In my first article on the subject, I looked at tattoos and the reasons to get (or not to get) them in a general sense. In this article I would like to drill down and talk specifically about Christians and tattoos.
It seems to me that there are two kinds of tattoos, broadly speaking, that a Christian might get. These would be, simply, those that are religious in nature, that a Christian might feel pertains to their faith, or those that fall outside this category. For those that would fall outside the religious category, please refer to my first article which speaks on the subject of getting tattoos in general. Then come back to find out about some ways Christians can think “Christianly” about the subject.
Historically speaking, religious tattoos have represented an outward and visible sign of a spiritual relationship with the object of worship. Many times the tattoos are meant as symbols of protection, to ward off evil spirits and the like, or to curry favor with a particular spirit or diety.
Of course, as Christians we understand that these things are not necessary. “The Lord knoweth them that are His” and we are “preserved in Jesus Christ” regardless of our possession of or lack of tattoos, religious in nature or not.
What do we say to the Christian who wants to get a religious tattoo? Since the Bible is our authority (as God’s word) that should be our first stop for information. What does the Bible have to say about tattoos? Relatively little, it turns out. Leviticus 19:28 says “Ye shall not make any cuttings in your flesh for the dead, nor print any marks upon you: I am the Lord.” There are other similar passages. Of course we know that this is a part of the Jewish Law, the Mosaic Covenant handed down by God to the people of Isreal. We understand that under the New Covenant we are not subject to that code of laws, in the sense that they were civilly enforced laws with legal ramifications if broken.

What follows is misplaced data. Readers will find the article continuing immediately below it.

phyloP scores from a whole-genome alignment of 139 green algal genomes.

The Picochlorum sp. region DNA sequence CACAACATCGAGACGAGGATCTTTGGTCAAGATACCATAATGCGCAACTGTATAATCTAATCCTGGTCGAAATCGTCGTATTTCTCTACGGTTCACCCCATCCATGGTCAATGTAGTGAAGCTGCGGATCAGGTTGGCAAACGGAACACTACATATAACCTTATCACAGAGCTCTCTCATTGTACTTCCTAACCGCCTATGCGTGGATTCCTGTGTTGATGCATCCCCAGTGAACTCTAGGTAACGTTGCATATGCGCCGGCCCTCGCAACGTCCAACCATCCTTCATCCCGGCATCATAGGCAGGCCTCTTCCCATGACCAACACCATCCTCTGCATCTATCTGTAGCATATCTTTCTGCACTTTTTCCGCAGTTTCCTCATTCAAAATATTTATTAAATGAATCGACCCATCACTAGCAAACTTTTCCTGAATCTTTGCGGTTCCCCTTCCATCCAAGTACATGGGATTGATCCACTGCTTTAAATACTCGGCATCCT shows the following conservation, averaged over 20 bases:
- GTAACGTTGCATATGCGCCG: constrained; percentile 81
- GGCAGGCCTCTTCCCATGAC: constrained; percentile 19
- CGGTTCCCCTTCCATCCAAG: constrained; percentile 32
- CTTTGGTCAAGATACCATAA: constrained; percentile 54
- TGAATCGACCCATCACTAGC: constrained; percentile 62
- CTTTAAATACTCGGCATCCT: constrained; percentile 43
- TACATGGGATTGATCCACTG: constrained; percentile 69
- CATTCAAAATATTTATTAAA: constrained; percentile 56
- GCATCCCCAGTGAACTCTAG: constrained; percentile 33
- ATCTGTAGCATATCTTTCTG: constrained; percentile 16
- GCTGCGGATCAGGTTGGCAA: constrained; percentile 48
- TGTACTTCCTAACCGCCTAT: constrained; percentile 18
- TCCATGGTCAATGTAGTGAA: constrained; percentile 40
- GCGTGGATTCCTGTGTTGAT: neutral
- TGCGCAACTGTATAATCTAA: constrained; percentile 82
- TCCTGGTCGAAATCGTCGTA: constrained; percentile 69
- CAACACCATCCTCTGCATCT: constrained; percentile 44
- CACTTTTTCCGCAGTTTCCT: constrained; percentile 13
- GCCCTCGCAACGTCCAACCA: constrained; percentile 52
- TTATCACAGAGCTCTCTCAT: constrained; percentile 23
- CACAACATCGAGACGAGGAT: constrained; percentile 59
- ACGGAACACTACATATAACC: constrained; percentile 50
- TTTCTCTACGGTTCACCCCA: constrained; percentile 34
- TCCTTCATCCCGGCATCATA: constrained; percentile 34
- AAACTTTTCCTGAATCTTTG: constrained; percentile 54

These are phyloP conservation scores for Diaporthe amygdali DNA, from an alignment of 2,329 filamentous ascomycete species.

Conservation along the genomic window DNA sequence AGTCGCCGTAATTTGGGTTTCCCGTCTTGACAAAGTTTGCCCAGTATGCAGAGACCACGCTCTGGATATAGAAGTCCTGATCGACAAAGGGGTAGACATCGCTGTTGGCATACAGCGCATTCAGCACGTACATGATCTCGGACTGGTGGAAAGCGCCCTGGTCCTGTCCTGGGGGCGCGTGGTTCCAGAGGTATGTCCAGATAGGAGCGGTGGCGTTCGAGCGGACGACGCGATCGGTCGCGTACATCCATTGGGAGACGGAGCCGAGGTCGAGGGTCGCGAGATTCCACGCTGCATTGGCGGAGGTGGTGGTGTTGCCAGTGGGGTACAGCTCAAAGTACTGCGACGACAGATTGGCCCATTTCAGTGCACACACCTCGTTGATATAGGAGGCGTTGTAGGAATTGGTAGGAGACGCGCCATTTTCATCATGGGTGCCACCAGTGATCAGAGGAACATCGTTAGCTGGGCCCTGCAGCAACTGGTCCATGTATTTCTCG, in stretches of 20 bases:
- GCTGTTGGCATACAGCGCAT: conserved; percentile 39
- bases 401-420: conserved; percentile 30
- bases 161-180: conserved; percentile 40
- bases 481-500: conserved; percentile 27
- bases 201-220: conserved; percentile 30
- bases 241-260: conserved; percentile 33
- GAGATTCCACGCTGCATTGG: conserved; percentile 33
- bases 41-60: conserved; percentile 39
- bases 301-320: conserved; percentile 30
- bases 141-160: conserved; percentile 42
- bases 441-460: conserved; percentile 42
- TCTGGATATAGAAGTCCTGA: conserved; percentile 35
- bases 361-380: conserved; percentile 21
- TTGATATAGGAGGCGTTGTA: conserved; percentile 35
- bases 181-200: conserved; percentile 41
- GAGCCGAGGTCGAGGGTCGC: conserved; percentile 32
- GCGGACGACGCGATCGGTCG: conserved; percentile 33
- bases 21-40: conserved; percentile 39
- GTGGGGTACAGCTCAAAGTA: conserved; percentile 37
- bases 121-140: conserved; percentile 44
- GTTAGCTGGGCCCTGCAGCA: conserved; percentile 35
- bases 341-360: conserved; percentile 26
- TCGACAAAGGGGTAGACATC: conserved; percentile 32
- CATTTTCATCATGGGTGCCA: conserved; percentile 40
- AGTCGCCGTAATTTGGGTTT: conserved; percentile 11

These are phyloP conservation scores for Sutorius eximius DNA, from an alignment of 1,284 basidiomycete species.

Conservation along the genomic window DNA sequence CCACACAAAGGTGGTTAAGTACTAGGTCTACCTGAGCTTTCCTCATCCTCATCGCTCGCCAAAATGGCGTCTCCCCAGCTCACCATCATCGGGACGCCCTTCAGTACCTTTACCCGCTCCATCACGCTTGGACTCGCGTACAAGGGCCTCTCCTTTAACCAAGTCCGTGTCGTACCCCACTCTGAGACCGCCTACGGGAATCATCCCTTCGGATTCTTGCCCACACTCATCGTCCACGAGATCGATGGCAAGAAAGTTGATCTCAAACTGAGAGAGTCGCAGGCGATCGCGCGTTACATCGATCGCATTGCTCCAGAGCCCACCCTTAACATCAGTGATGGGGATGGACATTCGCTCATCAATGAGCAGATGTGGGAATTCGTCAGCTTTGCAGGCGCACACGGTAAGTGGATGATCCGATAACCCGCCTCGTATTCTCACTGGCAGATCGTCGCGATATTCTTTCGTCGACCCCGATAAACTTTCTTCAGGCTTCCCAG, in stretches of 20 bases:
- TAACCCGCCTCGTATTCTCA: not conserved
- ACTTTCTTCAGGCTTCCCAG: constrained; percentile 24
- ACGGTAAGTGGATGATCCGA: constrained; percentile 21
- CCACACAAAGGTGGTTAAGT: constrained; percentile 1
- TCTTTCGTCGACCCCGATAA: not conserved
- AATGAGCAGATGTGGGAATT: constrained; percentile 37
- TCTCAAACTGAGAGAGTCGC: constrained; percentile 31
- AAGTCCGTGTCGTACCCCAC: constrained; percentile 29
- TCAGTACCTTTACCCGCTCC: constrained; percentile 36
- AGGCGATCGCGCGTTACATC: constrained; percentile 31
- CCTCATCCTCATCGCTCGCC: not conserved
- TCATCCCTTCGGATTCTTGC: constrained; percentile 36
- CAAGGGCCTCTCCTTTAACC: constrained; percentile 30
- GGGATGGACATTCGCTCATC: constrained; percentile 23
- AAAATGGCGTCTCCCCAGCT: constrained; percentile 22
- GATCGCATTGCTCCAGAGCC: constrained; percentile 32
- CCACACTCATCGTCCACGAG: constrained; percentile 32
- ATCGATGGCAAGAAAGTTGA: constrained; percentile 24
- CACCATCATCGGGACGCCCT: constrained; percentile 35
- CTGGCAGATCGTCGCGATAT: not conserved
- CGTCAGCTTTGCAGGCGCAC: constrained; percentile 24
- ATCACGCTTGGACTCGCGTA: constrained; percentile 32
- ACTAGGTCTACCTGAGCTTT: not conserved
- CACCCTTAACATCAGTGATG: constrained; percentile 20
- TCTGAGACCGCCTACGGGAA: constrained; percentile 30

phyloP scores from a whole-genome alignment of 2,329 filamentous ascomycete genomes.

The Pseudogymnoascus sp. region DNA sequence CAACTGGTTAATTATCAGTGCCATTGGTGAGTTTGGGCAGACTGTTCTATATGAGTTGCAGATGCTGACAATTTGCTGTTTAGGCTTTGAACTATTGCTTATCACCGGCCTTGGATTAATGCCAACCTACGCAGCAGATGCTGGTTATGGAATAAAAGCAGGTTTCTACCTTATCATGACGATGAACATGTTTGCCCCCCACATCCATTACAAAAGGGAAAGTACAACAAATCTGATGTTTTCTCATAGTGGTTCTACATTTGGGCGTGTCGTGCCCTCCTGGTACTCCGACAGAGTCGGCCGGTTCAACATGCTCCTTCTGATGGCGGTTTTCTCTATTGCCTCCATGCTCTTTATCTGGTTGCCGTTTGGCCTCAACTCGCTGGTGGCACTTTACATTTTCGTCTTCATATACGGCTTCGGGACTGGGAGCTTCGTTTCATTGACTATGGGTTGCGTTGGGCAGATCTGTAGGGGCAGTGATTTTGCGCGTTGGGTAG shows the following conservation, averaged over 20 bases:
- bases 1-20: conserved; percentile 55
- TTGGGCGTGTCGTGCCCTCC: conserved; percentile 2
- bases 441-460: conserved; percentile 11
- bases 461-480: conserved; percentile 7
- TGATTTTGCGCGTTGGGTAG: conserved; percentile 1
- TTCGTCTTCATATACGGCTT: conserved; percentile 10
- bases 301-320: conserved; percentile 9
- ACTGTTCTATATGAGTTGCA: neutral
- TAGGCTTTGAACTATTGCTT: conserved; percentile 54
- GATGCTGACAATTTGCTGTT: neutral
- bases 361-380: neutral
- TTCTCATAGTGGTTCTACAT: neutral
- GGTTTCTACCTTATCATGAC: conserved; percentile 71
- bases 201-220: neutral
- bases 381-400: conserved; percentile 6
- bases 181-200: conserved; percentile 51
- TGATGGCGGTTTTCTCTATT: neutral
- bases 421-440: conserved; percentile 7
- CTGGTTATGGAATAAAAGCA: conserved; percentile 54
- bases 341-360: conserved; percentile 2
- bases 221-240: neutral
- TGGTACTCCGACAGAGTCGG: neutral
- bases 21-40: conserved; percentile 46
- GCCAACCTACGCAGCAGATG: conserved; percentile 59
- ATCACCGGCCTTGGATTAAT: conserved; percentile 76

After all, today we eat shellfish and pork, which were both forbidden in the Mosaic Covenant. Does this give Christians the “green light” to get tattoos? Or should we try to look at the underlying principles behind the laws? In the same chapter, verse 14 tells us “Thou shalt not curse the deaf, nor put a stumblingblock before the blind, but shall fear thy God: I am the Lord.” Is it okay to make fun of deaf people when they can’t hear you, or to trip blind people for fun? (I hope to go into this in more depth in a future article, but for now I will leave these questions open-ended.)
Does the Bible ever advocate altering your body as a sign of your fidelity to God? In fact it does. Abraham, and later the Jewish nation, was commanded to be circumcised as a symbol of their covenant with God. However, we see specifically in the New Testament what this signified exactly, and why we are no longer required to participate in the act of physical circumcision as religious commandment. By comparison, the nature of circumcision (unlike tattoos, in general) should ensure that only the parents, the individual, and the individual’s wife would ever know the individual was circumcised under normal circumstances.
It seems that if God were going to allow tattoos, an excellent opportunity to do so would have been in Deutoronomy chapter six: “And these words, which I command thee this day, shall be in thine heart: And thou shalt teach them diligently unto thy children, and shalt talk of them when thou sittest in thine house, and when thou walkest by the way, and when thou liest down, and when thou risest up. And thou shalt bind them for a sign upon thine hand, and they shall be as frontlets between thine eyes. And thou shalt write them upon the posts of thy house, and on thy gates. (Deuteronomy 6:6-9)” However He does not. He tells us to post His commandments in prominent places, but he does not tell us to write them in our flesh.